What is The Most Expensive Car in the World? Top 7 Ever Sold

1962 Ferrari 250 GTO

Given that the only thing keeping most of us out of high-end supercars and luxury cars is the price of admission, it’s tempting to look at the telephone numbers being asked for expensive car brands such as McLarens, Lamborghinis Bentleys, Ferraris, Bugattis, Paganis and the rest of the upper-echelon players, and conclude they’re the most expensive cars in the world.

You’d be wrong, however. In fact, way beyond the asking price of the most coveted production hypercars are the ones-offs and prototypes of new cars which sometimes make it on to the open market and into the headlines for the prices they attract.

Even then, you’re not tapping the richest vein of automotive indulgence, because over and above even those rarities sit older classic and race cars which, frankly, put the sticker-price of the average production hypercar firmly in the shade. Older classics also win the coolest car race for many, too. A rare, famous ex-race car may not be the best car in the world, but it takes some beating at the golf club.

So what is the most expensive car in the world? It’s difficult to say because auction results (where a good percentage of these unicorn cars change hands) often don’t include the price at the fall of the hammer. The same goes for private sales where the price is often never divulged in deference to a perceived requirement to avoid such vulgarity. True, some new-money buyers might be proud of how much they paid for a particular car, but the old money (which is where the real classic-car action is) isn’t so keen on shouting from the rooftops. It’s also a fact that around the world expensive car collectors don’t always crave headlines for their spending power.

But what we can give you is a guide to the cars that will empty a bank vault the fastest. Interestingly, reports of the world-record price for a car surfaced recently with the sale of a 1955 Mercedes-Benz 300SLR Uhlenhaut Coupe. Fundamentally a 1950s W196 Grand Prix racer with a coupe body, the car was one of two originally built to compete in sports car racing (hence the covered body). The three-litre six-cylinder engine was enough to give the car a 300km/h top speed and the rumoured price was a staggering A$200 million at today’s exchange rate. That would make the Benz the most expensive car ever sold. We think.

Again, there will be those who don’t agree, but probably the most expensive production car ever built was also announced recently in the form of the Rolls Royce Boat Tail. Okay, so you have to get your head around a car of which just three have been built as a production model, but that’s what Rolls Royce is calling it, anyway. And it’s a current model, so hey…

The Boat Tail came about when three gentlemen of high net worth (to use a marketing phrase) decided they wanted something different and approached Rolls Royce for a special run of cars just for them. The Boat Tail was the result, and it’s a big car with the rear section consisting of twin hinged rear compartments devoted to food and drink. The Rolls Royce Dawn-based Boat Tail in its most recent incarnation is said to have cost $40 million Australian dollars. If nothing else, this proves that if you have the money, and it’s the right car, cost doesn’t really matter.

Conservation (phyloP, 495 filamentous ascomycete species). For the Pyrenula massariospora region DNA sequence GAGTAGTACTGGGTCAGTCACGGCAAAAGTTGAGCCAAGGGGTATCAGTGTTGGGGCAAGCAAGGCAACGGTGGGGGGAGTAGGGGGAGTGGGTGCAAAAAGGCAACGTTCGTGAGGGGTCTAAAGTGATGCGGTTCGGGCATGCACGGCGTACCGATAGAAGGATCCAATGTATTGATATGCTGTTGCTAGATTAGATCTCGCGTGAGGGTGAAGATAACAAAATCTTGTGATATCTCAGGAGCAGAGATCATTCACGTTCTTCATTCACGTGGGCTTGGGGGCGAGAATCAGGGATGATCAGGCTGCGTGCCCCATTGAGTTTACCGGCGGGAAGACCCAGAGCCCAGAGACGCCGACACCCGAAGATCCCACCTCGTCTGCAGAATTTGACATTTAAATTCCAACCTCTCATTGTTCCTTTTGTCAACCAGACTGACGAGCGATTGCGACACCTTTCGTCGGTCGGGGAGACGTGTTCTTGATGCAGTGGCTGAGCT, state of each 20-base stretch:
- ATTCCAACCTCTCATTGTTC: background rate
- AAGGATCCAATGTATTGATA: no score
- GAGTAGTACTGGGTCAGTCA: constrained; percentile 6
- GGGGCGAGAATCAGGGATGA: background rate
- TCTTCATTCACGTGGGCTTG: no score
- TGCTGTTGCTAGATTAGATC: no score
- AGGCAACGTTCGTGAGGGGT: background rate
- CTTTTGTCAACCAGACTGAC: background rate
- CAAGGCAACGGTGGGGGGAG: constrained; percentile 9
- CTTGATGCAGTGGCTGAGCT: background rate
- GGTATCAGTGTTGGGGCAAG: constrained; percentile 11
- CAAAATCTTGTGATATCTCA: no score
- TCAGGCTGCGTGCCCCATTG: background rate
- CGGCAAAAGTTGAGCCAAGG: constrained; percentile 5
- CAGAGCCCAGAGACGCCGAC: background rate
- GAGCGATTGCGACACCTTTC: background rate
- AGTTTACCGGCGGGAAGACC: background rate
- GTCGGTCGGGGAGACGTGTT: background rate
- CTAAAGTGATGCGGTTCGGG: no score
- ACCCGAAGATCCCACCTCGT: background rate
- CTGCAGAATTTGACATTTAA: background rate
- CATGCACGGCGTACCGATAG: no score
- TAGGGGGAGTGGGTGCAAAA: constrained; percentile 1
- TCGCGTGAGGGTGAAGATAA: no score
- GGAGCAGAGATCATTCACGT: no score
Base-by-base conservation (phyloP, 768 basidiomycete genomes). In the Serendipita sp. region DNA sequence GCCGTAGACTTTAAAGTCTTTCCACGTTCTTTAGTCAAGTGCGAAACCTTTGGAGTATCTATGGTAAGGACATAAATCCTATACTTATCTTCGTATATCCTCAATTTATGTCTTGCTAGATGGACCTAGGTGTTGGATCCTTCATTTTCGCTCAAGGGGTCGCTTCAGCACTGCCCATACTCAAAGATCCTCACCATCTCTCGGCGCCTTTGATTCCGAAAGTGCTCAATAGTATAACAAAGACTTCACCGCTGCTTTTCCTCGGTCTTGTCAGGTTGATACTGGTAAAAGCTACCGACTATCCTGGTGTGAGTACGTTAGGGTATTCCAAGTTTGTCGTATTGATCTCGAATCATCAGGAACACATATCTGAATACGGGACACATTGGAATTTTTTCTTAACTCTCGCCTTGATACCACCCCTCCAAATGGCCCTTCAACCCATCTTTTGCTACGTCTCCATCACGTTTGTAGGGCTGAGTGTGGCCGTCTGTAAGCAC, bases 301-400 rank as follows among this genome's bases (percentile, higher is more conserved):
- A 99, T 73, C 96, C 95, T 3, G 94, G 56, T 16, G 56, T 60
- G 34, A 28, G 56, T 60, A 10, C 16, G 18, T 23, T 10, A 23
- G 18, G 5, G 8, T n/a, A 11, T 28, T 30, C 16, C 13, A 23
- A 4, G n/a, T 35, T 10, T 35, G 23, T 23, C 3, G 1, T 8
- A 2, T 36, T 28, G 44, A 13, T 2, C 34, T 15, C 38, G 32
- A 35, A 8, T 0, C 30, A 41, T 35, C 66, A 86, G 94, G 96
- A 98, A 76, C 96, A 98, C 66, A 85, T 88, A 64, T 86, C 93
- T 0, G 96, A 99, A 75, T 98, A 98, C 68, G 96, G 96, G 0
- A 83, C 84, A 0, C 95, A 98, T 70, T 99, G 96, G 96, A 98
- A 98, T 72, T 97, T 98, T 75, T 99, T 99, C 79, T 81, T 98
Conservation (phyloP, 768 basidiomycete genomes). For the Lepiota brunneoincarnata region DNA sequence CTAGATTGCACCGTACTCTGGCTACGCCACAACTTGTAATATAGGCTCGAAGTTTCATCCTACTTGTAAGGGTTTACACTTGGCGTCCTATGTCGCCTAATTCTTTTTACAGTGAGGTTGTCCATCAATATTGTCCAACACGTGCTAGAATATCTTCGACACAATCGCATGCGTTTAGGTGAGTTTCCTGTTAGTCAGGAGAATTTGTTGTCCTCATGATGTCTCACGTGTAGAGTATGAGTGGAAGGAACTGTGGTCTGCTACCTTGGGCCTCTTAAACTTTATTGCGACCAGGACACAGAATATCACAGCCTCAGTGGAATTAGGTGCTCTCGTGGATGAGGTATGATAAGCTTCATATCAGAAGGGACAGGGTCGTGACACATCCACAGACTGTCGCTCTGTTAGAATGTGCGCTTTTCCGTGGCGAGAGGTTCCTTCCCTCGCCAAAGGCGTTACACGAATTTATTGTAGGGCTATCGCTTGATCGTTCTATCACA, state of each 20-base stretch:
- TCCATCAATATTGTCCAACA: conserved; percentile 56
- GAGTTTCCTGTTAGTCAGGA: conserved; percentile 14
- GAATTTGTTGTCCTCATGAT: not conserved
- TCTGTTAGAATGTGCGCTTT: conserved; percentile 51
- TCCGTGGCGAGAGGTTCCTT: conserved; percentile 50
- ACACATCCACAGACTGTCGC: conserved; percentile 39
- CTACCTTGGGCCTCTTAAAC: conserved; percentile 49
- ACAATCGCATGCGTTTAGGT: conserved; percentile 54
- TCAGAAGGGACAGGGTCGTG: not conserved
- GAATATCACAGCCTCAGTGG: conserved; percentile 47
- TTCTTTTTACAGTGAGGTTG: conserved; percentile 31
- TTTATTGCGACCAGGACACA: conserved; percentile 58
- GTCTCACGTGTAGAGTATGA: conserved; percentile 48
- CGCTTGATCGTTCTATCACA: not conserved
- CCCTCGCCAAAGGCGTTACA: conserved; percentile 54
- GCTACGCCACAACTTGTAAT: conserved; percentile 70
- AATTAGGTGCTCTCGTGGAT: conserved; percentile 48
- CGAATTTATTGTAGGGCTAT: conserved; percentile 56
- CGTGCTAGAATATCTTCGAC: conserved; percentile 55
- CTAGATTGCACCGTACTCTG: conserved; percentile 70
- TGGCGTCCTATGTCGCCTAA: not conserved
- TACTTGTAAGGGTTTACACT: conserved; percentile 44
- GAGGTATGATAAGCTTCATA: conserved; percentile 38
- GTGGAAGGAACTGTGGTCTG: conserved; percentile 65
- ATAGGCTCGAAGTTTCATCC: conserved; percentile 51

But what about some of the other established makes out there? What have been their high-water marks in terms of purchase price? Not too surprisingly, many of them have been for classic cars. The most expensive of Maranello’s steeds, for instance, is believed to have been the sale of a 1962 Ferrari 250 GTO which sold for about $69 million. Pink Floyd drummer, Nick Mason, has one which is often raced. Perhaps not any more after that 2018 auction result of somebody else’s GTO.

The most expensive Lamborghini of all time, appears to have been the 2014 Veneno Roadster which was built to celebrate the company’s 50th anniversary. With a 6.5-litre V12 engine and 500kW of power, the $6.4 million tag seems like a snip. Perhaps earlier Lamborghinis like the Miura (which became the benchmark for every supercar that followed it) may have sold for more over the years, but nobody’s saying. Take it as read, however, that the prices of Miuras have reached the $2 million US mark already.

The Bugatti La Voiture Noire price tag also puts it firmly on this list. At $26.4 million, this one of one is basically a prototype that was first shown in 2019. Based on the Chiron with its 8.0-litre, quad-turbocharged V16 engine, the La Voiture Noire was designed as a tribute to the Bugatti Type 57 SC Atlantique of the 1930s. Unlike a lot of prototypes, the Noire was actually sold to a private buyer, although rumours suggest that when it was shown it was still unfinished with a pair of electric motors to enable it to move on and off the show stand. Either way, as one of one, it’s the rarest car in the world.

Maybach’s Exelero of 2004 is another car vying for top pricing honours in the prototype category. Originally commissioned by Goodyear as a test-bed for the brand’s latest high-performance tyres, the Exelero was eventually built in limited numbers to satisfy very exclusive customers, including rapper Birdman. The purchase price when new was an alleged $11.3 million, but not even the actual production numbers are known for sure, making the twin-turbo, 5.9-litre hypercar a true enigma.

Swedish Koenigsegg is a brand that has consistently thrown up wildly expensive hypercars, but the CCXR-based Trevita takes the cake in the pricing war. The 1000-plus horsepower, carbon-fibre Trevita was a two-off deal, and was priced at $3.7 million when launched in 2017. Boxer Floyd Mayweather was the celebrity owner of one of the two made, and reports exist of a Trevita changing hands more recently at $6.8 million. (Mayweather is a major car nut, also owning a NASCAR team in the US.)


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